[Milton-L] Under a Platan (PL 4.478)

Kemmer Anderson kanderso at mccallie.org
Tue Apr 1 00:02:33 EDT 2014


West Pointed Sonnet



In a pub in the jungle we stop to survey

The forbidden fruit in a smoothie and rum:

A Miltonic mixture, I stir with my thumb

And ask LTC Dave what the Muse might say

About sin, when we fell on that fatal day.

>From the plantain tree a snake stuck out a tongue

And hissed into syllables fresh words so young

That even Carter did not know what way

The OED would reference this serpentine talk

Shed on the theological discussion under

The tree of sealed knowledge until the ghost

McArthur returned in the form of a hawk

With lightning, ordinance, and thunder

To add to the scene armies of angelic host.



Kemmer Anderson


On Mon, Mar 31, 2014 at 6:47 PM, Stella Revard <srevard at siue.edu> wrote:

> Thanks, Dave, really interesting, and the 1698 quote from a work of that
> year vindicating Oliver Cromwell is fascinating.  The questions would be:
> [1] what Milton knew about the "plantain tree" and did he know it while
> writing PL? [2] was the PL word "platan" used to refer to a plantain tree?
>
> Of course the PL "platan" tree cannot have been the Tree of Knowledge (had
> it been, Milton would have made sure we knew that), and I see therefore no
> way of identifying any fruit it may have borne as that which Eve and Adam
> so disastrously plucked and ate.  But the 1698 quote does establish that by
> that year readers were expected to recognize a "plantain" tree as a large
> and beneficent source of shade and shelter, which the PL passage does seem
> to imply was the case when Adam was standing under it.  So we are left to
> wonder:  is there evidence that Milton could have been using "platan" to
> refer to a plantain tree, rather than a plane tree?
>
> I am writing this without immediate access to an OED or would look for
> myself; I hope members of the list, and particularly you, Dave, may kindly
> provide any evidence from the OED or elsewhere to help with these
> questions.  In any case, thanks very much, and I wish a pub were handy so
> we could hear the rest of your story along with some of  Sir Toby's cakes
> and ale, or a Laurentian/Miltonic equivalent.
>
> Carter Revard
>
> On 03/31/14, *"Harper, Dave LTC MIL USA USMA" * <Dave.Harper at usma.edu>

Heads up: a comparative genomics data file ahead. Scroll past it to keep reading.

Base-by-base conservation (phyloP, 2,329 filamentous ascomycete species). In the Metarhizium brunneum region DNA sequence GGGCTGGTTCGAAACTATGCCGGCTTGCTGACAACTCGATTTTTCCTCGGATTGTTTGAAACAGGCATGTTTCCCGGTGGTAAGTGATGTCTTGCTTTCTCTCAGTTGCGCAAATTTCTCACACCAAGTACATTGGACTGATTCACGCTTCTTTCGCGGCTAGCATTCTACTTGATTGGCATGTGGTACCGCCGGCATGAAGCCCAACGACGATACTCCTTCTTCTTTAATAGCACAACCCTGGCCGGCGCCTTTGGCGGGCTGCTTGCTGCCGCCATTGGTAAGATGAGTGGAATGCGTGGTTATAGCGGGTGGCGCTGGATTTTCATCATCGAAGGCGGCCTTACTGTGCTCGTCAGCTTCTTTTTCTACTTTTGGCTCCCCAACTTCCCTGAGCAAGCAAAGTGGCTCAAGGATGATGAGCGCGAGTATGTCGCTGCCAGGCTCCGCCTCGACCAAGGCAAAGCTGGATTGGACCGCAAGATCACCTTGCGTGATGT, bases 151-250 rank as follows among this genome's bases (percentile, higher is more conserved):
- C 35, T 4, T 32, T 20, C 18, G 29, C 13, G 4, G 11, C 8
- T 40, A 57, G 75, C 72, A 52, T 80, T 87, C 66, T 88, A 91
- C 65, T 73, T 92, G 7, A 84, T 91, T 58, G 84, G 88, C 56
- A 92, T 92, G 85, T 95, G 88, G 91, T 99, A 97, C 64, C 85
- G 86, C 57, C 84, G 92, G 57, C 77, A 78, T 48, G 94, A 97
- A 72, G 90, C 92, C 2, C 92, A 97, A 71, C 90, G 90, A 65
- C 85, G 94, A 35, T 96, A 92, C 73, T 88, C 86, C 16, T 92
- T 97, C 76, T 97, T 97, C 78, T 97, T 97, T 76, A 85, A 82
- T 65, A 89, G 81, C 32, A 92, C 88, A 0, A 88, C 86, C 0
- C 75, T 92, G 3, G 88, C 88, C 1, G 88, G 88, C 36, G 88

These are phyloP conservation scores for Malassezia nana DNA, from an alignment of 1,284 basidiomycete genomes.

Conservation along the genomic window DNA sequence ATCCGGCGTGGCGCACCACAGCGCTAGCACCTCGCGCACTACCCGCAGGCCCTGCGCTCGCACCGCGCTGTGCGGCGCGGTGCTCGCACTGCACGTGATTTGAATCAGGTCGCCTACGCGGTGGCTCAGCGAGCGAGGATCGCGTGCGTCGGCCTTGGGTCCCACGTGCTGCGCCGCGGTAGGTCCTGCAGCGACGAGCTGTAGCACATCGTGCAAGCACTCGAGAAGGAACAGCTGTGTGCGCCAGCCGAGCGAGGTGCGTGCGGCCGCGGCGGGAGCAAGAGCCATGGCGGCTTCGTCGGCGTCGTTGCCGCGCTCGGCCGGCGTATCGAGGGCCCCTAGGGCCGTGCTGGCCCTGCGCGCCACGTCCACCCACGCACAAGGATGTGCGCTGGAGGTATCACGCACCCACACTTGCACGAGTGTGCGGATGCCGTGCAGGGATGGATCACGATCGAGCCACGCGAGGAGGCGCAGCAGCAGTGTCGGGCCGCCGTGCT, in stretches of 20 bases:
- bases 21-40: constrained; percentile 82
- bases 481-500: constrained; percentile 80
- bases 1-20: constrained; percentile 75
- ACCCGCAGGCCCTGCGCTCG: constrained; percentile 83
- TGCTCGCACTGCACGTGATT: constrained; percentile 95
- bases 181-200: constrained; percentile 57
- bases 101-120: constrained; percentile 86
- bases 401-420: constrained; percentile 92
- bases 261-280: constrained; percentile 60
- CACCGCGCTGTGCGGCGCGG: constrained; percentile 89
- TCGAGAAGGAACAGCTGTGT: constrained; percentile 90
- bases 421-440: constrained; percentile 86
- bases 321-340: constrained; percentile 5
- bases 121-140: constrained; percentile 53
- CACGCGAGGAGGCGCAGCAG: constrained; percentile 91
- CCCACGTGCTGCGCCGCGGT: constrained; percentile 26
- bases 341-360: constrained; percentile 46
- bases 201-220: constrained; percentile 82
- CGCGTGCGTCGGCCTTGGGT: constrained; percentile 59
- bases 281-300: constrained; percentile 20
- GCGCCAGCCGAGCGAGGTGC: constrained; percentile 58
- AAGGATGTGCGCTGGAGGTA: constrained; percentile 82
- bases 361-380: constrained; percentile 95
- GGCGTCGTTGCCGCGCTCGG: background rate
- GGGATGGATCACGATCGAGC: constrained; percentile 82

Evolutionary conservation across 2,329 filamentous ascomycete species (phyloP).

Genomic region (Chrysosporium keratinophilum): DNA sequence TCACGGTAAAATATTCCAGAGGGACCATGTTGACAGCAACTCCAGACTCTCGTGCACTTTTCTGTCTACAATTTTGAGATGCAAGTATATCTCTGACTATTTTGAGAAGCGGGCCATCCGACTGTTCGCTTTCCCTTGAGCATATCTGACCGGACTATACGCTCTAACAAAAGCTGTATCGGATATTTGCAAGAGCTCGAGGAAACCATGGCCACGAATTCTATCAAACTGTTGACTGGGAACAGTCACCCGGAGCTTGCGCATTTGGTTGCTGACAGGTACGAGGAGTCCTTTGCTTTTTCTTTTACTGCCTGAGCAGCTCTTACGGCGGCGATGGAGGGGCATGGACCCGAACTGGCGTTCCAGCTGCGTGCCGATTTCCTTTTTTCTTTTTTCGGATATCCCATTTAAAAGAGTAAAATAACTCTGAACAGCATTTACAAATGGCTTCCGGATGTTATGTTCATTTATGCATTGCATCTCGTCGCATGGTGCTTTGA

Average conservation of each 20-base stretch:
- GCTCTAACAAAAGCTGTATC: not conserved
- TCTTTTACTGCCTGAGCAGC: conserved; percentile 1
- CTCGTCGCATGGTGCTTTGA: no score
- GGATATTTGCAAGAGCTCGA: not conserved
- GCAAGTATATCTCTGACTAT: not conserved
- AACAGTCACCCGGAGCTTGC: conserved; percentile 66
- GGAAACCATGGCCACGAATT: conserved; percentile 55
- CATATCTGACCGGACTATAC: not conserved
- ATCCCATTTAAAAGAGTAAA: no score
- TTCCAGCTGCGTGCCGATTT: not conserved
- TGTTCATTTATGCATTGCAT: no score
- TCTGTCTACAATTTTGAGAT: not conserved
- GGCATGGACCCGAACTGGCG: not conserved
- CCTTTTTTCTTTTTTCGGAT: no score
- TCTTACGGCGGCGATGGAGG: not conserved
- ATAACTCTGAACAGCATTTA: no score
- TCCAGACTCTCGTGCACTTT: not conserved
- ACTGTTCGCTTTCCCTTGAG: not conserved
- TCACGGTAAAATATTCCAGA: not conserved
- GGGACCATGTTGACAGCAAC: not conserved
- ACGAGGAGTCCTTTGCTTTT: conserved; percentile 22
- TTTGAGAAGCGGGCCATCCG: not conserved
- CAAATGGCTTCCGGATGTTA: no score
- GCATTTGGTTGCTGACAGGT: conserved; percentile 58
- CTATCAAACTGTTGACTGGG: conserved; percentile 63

> wrote:
>
> So... as opposed to the northern hemisphere deciduous "plane tree," I've
> always associated this with the tropical plantain, a usage that some
> dictionary work bears out as a possibility. Under "plantain" in the OED,
> you'll find what we would typically call bananas alongside the more
> sycamore-like variety.
>
> My own reason for this is idiosyncratic to say the least, and it involves
> a strange (but true) story... once upon a time in the Philippines I had a
> conversation with a Navy SEAL about what sort of fruit the forbidden fruit
> was as we ran on treadmills in the jungle heat of our outdoor "jail gym."
> The SEAL was convinced the banana fit the bill with its golden rind and the
> phallic appearance of bunches on the trees. The longer story demands snacks
> and beverages in a pub, I'm afraid.
>
> Anyway - I thought and wrote about this later when I found an account of
> William Dampier's 1686 voyage to the Philippines in which he describes the
> native's reverence for the "plantain" as an all-around useful plant:
>
> "The Plantain I take to be the King of all Fruit, not except the Coco it
> self. It is so excellent, that the Spaniards give it the preheminence of
> all other Fruit, as most conducing to Life. It grows in a Cod about 6 or 7
> inches long, and as big as a Man's Arm. As the Fruit of this Tree is of
> great use for Food, so is the Body no less serviceable to make Cloaths; but
> this I never knew till I came to this Island. The ordinary People of
> Mindanao do wear no other Cloth."
>
> Incidentally, the OED lists this usage: 1698  Modest Vindic. Oliver
> Cromwell 19   They made use of him as their Plantain Tree, whose spreading
> shade might secure 'em from the Swelter of Trouble and Danger.
>
> A welter of thoughts, I know. But, seriously, this is one useful tree!
>
> Dave Harper
> Assistant Professor, USMA
>
> -----Original Message-----
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